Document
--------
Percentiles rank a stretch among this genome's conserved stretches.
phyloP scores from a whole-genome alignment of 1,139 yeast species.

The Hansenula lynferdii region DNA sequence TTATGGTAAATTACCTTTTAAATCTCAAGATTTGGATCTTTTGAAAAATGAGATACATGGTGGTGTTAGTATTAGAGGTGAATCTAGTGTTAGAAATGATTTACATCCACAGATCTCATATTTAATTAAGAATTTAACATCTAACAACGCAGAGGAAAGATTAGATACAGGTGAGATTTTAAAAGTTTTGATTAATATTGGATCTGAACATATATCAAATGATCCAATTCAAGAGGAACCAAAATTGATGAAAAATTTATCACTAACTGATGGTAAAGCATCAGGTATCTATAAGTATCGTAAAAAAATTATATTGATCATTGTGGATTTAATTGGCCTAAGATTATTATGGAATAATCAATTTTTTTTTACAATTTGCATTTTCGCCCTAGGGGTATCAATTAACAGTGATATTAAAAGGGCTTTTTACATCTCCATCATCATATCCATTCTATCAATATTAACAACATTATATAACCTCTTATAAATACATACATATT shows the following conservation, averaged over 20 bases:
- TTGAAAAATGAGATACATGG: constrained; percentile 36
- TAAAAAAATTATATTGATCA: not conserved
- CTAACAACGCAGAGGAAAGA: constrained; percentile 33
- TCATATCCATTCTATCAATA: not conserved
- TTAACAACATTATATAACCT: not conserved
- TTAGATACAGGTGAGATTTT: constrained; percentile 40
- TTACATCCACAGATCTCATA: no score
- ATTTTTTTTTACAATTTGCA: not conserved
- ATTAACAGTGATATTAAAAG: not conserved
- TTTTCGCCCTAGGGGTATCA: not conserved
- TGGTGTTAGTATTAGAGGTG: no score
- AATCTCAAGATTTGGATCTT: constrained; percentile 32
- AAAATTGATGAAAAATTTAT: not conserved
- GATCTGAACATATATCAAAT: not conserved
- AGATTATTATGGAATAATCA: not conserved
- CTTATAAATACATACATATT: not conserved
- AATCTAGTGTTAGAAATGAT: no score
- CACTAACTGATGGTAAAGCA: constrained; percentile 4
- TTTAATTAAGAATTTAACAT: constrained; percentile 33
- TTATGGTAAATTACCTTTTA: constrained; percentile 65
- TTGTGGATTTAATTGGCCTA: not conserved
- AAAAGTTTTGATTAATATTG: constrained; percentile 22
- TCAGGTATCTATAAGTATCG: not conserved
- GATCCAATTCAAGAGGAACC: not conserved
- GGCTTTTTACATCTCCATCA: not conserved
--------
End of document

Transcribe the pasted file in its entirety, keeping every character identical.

Percentiles rank a stretch among this genome's conserved stretches.
phyloP scores from a whole-genome alignment of 1,139 yeast species.

The Hansenula lynferdii region DNA sequence TTATGGTAAATTACCTTTTAAATCTCAAGATTTGGATCTTTTGAAAAATGAGATACATGGTGGTGTTAGTATTAGAGGTGAATCTAGTGTTAGAAATGATTTACATCCACAGATCTCATATTTAATTAAGAATTTAACATCTAACAACGCAGAGGAAAGATTAGATACAGGTGAGATTTTAAAAGTTTTGATTAATATTGGATCTGAACATATATCAAATGATCCAATTCAAGAGGAACCAAAATTGATGAAAAATTTATCACTAACTGATGGTAAAGCATCAGGTATCTATAAGTATCGTAAAAAAATTATATTGATCATTGTGGATTTAATTGGCCTAAGATTATTATGGAATAATCAATTTTTTTTTACAATTTGCATTTTCGCCCTAGGGGTATCAATTAACAGTGATATTAAAAGGGCTTTTTACATCTCCATCATCATATCCATTCTATCAATATTAACAACATTATATAACCTCTTATAAATACATACATATT shows the following conservation, averaged over 20 bases:
- TTGAAAAATGAGATACATGG: constrained; percentile 36
- TAAAAAAATTATATTGATCA: not conserved
- CTAACAACGCAGAGGAAAGA: constrained; percentile 33
- TCATATCCATTCTATCAATA: not conserved
- TTAACAACATTATATAACCT: not conserved
- TTAGATACAGGTGAGATTTT: constrained; percentile 40
- TTACATCCACAGATCTCATA: no score
- ATTTTTTTTTACAATTTGCA: not conserved
- ATTAACAGTGATATTAAAAG: not conserved
- TTTTCGCCCTAGGGGTATCA: not conserved
- TGGTGTTAGTATTAGAGGTG: no score
- AATCTCAAGATTTGGATCTT: constrained; percentile 32
- AAAATTGATGAAAAATTTAT: not conserved
- GATCTGAACATATATCAAAT: not conserved
- AGATTATTATGGAATAATCA: not conserved
- CTTATAAATACATACATATT: not conserved
- AATCTAGTGTTAGAAATGAT: no score
- CACTAACTGATGGTAAAGCA: constrained; percentile 4
- TTTAATTAAGAATTTAACAT: constrained; percentile 33
- TTATGGTAAATTACCTTTTA: constrained; percentile 65
- TTGTGGATTTAATTGGCCTA: not conserved
- AAAAGTTTTGATTAATATTG: constrained; percentile 22
- TCAGGTATCTATAAGTATCG: not conserved
- GATCCAATTCAAGAGGAACC: not conserved
- GGCTTTTTACATCTCCATCA: not conserved